Serbia Justice Functional Review

Internal Performance Assessment > Infrastructure Management

a. Analysis of Existing Infrastructure Stock

i. Number of Judicial Facilities

  1. At the outset, it should be noted that the precise number of facilities under the control of the Serbian judiciary is unknown. It is a common practice that several courts are located in the same building, while other courts are located across multiple buildings. The MOJ estimates that there are approximately 408 facilities, but there is no definitive list. Similarly, it is unknown who actually owns many of the building. This greatly inhibits planning. Part of the problem is that data are fragmented. Information pertaining to the capital investments in courts and PPOs is collected by the MOJ, while information on maintenance needs is collected by the HJC and the SPC. As a result, analysis is not conducted on judicial infrastructure. Planning for capital investments and infrastructure improvements is done without any systematic approach.
‘Each state should allocate adequate resources, facilities and equipment to the courts to enable them to function in accordance with the standards laid down in Article 6 of the Convention and to enable judges to work efficiently’ Council of Europe, Recommendation No. R (2010) 12 of the Committee of Ministers to member states on judges: independence, efficiency and responsibilities941
  1. The Serbian judicial network has undergone a series of changes, but the facilities have remained largely the same. The judicial network that had dated from the 1970s was transformed in 2010 with the closing of a number of courts and PPOs. To mitigate the challenges caused by the closing of Basic Courts, the HJC and the MOJ established Court Units (or satellite courthouses), many of which were the same buildings that had been courts before. Almost every Basic Court counted several court units. For example, the Basic Court in Novi Sad in its previous formation had as many as 12 Court Units. Court Units were managed by the Basic Court President, and many carried out the same functions as a Basic Court with the exception of criminal cases that could not be tried in these units, and others operated at limited business hours.
  2. The judicial network was restructured again in 2014. The major change was the closing of court units and their re-conversion to Basic Courts, raising the latter’s number from 34 to 66. Also, in response to changes initiated by the new CPC, the number of PPOs increased from 34 to 58. However, it is important to note that this change has not resulted in an increase in the number of judicial facilities. The new courts and PPOs are located in the same buildings where the court units were located; essentially re-converting Court Units back to Basic Courts.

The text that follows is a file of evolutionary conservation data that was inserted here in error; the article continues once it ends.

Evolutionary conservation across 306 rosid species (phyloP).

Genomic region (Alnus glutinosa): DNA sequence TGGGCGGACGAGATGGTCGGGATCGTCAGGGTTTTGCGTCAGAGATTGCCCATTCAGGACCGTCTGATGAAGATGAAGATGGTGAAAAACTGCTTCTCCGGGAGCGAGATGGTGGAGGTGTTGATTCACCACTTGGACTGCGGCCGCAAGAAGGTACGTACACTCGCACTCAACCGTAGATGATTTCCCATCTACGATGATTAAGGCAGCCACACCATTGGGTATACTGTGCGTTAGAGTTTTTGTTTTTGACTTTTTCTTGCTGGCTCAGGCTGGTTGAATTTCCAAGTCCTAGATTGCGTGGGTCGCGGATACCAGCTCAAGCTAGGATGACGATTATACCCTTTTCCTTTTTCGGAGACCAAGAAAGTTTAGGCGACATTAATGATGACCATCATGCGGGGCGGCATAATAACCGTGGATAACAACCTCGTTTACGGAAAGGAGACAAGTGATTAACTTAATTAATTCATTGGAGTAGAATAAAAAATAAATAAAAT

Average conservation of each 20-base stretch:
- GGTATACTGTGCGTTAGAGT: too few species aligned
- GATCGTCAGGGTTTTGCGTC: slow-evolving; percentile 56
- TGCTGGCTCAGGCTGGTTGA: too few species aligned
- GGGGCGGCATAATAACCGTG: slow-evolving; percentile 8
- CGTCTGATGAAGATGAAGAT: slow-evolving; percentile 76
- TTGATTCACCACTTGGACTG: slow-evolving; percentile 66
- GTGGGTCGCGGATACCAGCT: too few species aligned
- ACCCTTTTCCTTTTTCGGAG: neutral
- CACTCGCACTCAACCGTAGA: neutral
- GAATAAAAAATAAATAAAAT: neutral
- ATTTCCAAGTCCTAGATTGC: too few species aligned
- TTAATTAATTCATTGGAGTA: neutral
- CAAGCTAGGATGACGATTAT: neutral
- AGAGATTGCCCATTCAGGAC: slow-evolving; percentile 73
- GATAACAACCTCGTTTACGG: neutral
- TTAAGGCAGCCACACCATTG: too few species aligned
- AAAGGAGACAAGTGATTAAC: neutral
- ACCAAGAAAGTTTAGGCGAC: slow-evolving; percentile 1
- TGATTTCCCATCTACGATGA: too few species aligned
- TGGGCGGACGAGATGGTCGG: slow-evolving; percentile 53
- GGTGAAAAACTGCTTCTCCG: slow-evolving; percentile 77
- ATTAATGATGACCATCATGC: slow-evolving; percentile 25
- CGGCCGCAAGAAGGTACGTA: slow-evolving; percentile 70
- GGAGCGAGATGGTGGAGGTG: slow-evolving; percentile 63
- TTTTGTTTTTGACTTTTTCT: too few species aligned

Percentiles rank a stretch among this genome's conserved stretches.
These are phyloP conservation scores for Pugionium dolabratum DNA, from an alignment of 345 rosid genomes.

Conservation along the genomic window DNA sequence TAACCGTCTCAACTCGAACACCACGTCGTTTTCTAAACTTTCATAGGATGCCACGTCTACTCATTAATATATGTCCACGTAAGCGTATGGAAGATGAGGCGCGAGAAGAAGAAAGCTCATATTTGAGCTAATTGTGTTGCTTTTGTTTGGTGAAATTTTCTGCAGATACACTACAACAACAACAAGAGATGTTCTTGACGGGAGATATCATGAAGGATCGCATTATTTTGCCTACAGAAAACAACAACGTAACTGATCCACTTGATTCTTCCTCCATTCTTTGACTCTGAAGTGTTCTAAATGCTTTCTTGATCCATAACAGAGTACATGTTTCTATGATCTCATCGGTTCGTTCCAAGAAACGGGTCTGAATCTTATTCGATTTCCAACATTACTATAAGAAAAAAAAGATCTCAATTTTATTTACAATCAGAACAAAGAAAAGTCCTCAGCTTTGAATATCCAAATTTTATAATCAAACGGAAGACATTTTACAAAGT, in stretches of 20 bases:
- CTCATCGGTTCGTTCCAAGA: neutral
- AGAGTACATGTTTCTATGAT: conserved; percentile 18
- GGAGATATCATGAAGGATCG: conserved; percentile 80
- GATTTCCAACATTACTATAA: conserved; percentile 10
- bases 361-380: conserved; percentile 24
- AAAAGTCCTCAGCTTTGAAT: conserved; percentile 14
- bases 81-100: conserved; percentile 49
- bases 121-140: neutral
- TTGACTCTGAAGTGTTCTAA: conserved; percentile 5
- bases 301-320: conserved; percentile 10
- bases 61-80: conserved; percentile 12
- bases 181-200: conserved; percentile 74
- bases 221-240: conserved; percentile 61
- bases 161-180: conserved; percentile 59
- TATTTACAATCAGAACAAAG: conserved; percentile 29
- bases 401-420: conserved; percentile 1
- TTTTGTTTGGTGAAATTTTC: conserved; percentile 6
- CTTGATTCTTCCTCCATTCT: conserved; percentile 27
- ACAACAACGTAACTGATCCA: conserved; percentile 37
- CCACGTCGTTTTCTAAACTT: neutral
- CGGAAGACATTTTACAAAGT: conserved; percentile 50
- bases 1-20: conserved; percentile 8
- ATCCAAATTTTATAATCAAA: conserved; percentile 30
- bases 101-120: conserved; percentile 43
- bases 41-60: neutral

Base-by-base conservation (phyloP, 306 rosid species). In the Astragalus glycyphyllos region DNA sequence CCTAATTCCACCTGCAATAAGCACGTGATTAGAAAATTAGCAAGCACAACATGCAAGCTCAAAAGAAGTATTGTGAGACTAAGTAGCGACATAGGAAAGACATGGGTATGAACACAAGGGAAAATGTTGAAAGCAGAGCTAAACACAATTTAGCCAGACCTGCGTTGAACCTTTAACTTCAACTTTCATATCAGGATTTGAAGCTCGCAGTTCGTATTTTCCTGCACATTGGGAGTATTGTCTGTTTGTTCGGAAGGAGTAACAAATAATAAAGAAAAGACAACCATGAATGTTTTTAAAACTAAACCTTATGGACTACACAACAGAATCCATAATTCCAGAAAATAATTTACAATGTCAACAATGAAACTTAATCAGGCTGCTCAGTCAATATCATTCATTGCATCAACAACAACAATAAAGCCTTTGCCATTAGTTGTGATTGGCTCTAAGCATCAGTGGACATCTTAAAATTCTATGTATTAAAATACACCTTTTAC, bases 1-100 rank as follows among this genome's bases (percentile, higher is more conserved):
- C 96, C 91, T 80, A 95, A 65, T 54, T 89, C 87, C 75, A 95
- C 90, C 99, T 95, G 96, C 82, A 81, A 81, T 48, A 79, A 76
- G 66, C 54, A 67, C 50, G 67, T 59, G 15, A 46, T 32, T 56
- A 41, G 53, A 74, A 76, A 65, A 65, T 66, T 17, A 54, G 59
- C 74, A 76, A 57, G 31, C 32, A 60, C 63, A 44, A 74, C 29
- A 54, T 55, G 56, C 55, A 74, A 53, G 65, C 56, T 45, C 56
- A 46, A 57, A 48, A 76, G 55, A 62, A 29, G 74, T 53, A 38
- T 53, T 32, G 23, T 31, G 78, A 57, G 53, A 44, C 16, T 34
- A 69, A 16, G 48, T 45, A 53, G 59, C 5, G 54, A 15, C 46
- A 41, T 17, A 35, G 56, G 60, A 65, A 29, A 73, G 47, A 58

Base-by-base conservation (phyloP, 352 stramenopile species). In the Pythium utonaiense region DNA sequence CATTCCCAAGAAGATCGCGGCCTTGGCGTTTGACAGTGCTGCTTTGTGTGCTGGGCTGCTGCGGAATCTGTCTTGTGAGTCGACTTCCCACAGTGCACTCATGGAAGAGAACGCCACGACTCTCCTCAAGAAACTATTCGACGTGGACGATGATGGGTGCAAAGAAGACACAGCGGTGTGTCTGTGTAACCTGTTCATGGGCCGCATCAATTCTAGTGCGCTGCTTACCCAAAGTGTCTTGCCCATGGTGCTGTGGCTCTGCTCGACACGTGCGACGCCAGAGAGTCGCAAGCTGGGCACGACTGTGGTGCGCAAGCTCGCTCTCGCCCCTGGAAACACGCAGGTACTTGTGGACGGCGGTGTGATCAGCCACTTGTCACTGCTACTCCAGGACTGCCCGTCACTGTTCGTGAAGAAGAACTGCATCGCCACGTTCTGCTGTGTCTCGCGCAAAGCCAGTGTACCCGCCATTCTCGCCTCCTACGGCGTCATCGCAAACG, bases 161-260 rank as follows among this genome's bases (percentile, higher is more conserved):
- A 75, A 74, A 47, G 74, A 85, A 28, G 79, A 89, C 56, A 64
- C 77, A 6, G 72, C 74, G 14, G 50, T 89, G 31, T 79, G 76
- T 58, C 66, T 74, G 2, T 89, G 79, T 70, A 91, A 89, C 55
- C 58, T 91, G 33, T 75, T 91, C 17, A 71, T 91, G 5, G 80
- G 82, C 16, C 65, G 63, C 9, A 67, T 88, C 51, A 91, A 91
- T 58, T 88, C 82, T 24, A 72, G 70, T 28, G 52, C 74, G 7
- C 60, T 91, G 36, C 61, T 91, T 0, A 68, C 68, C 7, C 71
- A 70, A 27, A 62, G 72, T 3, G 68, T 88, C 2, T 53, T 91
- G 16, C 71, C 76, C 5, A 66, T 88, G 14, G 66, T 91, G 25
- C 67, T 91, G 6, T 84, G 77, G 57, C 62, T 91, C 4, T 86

3. The 2014 new judicial network aligns Serbia with the EU average in the number of courts per 100,000 inhabitants. According to the CEPEJ, Serbia had 1.9 first instance courts and 2.7 court locations per 100,000 inhabitants in 2008, well above the Eastern and Central European average of 1.7 courts per 100,000 inhabitants. The 2010 re-networking decreased the number of courts to 0.8 for first instance courts and 1.9 court locations per 100,000 inhabitants. The new judicial map of 2014 brings Serbia close to the European average with 2.2 court locations per 100,000 inhabitants as shown in Figure 149.

ii. Physical Condition of Judicial Facilities

  1. Assuming the figure of 408 facilities is correct, the judiciary operates in 318,058 m2 of office space. As Table 43 below indicates, the Basic Courts occupy the largest area, followed by Higher Courts and Misdemeanor Courts, as would be expected.
  1. There are 1,701 courtrooms and 1,897 other judicial offices in the Serbian courts. As illustrated in Table 44, it is clear that court infrastructure suffers from an insufficient number of courtrooms. In some courts, there are difficulties with the scheduling of hearings due to the scarcity of courtrooms and inefficiency in scheduling. The Higher Court in Kragujevac is the most concerning, with six judges per courtroom. Also worrisome are the Higher Courts in Pancevo, Novi Pazar, Uzice, and Saba which have five judges per courtroom. The Basic Court in Novi Pazar faces the same issues. Misdemeanor Courts face serious challenges as almost half of courts have no courtrooms and hearings take place in judges’ chambers. This situation affects service delivery in terms of efficiency and quality of service. Several stakeholders reported to the Functional Review team that lack of courtrooms is a common reason for delays or rescheduling of hearings. In Kragujevac, for example, stakeholders reported at least one criminal hearing is rescheduled each day due to lack of courtroom space. Nonetheless, Courts appear to use courtrooms for hearings only in the morning. The tighter scheduling of hearings, including consideration of afternoon sessions, would enable courts to maximize their use of these scarce resources.944